Ayelet Shaked and Shuli Muallem
Ayelet Shaked and Shuli MuallemFlash90

Justice Minister Ayelet Shaked (Jewish Home) signed on Tuesday a series of reform aimed at curbing the use of Israel’s judicial system as a political weapon against Jewish farmers in Judea and Samaria.

The changes, referred to as the “Jordan Valley Reforms”, protect employers from baseless lawsuits filed by non-citizens who possess no property inside of Israel and offer no credible evidence for their claims.

Ordinarily in a lawsuit a plaintiff who loses his or her case or who files a claim ruled to be without merit must compensate the defendant for the costs imposed on them by the suit. Plaintiffs in most lawsuits are also required to pay a filing fee prior to the suit.

In most Israeli labor courts, however, plaintiffs are not required to pay any filing fee or offer any collateral.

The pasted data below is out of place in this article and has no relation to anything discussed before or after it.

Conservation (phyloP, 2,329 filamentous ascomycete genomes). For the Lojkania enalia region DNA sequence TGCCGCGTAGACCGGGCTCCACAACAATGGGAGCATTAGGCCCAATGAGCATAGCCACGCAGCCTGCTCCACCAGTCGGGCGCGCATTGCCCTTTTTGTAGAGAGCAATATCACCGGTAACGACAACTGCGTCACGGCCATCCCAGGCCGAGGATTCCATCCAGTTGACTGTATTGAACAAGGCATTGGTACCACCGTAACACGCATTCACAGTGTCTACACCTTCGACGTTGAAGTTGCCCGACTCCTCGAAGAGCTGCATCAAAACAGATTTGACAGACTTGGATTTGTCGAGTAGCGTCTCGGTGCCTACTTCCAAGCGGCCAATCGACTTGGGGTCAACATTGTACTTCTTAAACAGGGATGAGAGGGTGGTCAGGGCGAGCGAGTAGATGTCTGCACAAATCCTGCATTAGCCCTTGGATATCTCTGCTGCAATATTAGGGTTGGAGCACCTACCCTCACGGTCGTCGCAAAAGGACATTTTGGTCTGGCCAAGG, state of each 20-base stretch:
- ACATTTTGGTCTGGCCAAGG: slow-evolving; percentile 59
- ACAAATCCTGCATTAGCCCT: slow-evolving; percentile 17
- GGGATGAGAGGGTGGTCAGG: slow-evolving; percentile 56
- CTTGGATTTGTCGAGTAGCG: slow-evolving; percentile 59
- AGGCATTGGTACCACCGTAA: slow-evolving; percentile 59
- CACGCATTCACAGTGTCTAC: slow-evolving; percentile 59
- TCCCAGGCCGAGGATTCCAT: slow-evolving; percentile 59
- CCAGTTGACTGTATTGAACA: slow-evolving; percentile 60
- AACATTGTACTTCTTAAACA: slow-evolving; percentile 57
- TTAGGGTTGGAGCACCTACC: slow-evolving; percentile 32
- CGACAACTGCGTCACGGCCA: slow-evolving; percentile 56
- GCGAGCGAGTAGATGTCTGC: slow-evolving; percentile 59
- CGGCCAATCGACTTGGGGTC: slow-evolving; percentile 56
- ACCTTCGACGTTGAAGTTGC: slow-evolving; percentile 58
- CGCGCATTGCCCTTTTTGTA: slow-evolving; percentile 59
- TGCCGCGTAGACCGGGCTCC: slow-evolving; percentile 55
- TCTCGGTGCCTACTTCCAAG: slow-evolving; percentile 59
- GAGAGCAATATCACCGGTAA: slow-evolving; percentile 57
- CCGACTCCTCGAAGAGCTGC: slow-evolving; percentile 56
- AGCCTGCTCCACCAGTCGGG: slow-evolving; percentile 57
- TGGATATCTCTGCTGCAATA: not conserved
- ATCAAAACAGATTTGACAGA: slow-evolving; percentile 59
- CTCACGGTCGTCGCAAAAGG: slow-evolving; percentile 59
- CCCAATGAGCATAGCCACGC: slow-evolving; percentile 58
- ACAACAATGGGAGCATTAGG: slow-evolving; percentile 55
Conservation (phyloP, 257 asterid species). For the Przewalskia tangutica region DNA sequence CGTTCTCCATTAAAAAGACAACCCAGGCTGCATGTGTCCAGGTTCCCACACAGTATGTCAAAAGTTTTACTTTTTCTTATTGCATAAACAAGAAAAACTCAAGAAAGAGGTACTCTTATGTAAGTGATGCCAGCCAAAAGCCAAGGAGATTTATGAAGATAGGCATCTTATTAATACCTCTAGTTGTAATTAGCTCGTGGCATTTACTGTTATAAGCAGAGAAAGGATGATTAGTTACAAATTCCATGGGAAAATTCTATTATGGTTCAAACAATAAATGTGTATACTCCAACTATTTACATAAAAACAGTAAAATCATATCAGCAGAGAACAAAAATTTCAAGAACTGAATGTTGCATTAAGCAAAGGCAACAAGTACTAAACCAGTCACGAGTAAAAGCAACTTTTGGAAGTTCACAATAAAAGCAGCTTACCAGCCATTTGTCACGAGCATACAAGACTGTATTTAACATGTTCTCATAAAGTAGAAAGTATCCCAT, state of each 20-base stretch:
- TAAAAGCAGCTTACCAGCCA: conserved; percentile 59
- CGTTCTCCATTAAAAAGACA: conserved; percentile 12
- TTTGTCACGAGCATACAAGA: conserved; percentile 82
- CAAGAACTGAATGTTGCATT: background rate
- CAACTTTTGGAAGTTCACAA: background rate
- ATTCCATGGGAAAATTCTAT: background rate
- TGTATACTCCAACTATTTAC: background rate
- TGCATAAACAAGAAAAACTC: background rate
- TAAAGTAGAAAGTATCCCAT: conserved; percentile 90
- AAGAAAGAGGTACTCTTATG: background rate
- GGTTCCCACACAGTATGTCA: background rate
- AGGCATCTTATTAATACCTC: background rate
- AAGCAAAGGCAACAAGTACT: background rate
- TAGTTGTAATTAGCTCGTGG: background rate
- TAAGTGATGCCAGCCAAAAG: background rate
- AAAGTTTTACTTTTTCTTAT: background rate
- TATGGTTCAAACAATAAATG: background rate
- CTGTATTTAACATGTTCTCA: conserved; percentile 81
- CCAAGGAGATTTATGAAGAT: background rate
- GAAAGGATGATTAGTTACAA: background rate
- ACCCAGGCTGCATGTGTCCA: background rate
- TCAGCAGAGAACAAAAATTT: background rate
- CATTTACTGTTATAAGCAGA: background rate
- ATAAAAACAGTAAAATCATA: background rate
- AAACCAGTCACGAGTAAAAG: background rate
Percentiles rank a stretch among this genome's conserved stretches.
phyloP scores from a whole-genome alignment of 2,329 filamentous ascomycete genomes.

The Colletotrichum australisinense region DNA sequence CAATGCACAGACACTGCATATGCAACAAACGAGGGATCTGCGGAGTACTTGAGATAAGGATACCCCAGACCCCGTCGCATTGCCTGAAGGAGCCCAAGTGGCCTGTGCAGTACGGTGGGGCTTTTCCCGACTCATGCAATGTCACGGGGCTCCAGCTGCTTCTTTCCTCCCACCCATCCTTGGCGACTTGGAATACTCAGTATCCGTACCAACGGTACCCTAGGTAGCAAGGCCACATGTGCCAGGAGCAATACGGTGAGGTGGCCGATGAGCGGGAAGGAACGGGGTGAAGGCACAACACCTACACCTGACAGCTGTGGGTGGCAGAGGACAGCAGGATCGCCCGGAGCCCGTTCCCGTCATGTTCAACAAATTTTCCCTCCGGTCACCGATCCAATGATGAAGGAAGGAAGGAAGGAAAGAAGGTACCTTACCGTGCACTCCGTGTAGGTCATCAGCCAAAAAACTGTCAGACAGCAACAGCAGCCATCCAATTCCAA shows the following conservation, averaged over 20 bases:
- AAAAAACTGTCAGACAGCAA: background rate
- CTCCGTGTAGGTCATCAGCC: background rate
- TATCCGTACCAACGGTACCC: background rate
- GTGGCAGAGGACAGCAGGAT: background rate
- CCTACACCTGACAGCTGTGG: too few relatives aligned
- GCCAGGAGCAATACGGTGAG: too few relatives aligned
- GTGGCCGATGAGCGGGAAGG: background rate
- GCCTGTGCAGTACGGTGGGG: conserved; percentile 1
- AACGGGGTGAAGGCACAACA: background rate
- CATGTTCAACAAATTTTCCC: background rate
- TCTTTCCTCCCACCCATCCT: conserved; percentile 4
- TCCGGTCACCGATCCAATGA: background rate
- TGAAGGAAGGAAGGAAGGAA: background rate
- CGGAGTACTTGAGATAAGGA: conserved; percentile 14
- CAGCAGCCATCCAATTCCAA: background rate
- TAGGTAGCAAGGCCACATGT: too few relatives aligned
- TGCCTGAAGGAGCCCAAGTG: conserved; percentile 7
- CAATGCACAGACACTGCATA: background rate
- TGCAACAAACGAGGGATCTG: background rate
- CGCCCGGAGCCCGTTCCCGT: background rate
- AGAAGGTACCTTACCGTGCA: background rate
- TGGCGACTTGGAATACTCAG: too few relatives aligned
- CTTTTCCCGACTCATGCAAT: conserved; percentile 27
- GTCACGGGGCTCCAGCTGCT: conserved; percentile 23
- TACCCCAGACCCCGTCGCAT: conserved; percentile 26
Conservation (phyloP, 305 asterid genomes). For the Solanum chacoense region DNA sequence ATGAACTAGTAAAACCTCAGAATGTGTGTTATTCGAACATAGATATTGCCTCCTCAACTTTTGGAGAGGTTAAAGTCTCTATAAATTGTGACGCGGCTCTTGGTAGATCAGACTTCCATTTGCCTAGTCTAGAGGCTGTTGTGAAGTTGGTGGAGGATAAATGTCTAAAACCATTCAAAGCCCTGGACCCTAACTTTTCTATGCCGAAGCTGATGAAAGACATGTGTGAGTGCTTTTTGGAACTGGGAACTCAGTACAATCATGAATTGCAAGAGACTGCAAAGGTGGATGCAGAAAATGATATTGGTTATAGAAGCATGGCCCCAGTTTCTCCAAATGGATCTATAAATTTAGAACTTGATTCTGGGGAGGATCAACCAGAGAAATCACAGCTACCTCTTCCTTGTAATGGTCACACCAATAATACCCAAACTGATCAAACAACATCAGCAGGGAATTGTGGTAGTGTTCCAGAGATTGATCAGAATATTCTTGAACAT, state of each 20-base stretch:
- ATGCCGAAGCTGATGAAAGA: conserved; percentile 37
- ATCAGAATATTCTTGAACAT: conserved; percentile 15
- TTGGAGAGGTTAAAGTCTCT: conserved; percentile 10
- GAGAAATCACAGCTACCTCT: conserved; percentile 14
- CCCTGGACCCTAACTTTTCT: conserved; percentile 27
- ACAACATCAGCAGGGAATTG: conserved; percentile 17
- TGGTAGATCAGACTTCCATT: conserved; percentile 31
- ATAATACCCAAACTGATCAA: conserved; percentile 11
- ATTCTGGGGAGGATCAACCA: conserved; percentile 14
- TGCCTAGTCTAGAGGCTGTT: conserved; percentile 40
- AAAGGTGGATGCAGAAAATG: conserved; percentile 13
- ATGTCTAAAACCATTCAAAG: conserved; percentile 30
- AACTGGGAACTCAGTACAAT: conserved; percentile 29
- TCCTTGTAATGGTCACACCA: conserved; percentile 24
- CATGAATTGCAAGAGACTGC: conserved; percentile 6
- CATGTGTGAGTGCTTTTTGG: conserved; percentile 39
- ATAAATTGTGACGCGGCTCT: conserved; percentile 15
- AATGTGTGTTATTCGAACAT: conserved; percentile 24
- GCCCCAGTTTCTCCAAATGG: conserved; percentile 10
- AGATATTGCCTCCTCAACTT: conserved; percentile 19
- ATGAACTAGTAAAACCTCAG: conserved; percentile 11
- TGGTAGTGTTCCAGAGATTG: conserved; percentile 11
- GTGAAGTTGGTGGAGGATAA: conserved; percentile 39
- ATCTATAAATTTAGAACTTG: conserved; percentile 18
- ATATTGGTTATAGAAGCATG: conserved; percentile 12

In recent years Jewish farmers in Judea and Samaria, particularly in the Jordan Valley area, have been inundated with labor court lawsuits filed by Palestinian Authority residents, the overwhelming majority of which have been found to be without basis.

Arab plaintiffs living beyond the Green Line and possessing no property accessible by Israel courts are thus able to file endless claims with penalty or punishment, and as such have nothing to lose.

While very few cases succeed in court, some farmers buckle under the pressure and settle out of court, paying out a small fraction of the original claim. According to data provided to Arutz Sheva, the average compromise settlement in these cases stands at around six percent of the figure demanded in the filing.

For some farmers, paying out what amounts to extortion money is cheaper and easier than fighting the fraudulent claims in court.

With the “Jordan Valley Reforms”, however, non-citizen plaintiffs who cannot show any property inside of Israel and who fail to offer reasonable evidence at the time of their claim will now be barred from filing lawsuits in Israeli courts.

The reforms are the fruit of a joint effort by Shaked and MK Shuli Muallem (Jewish Home), who said the changes would end the wave of “baseless lawsuits used as a way to fight against the State of Israel and to extort farmers.”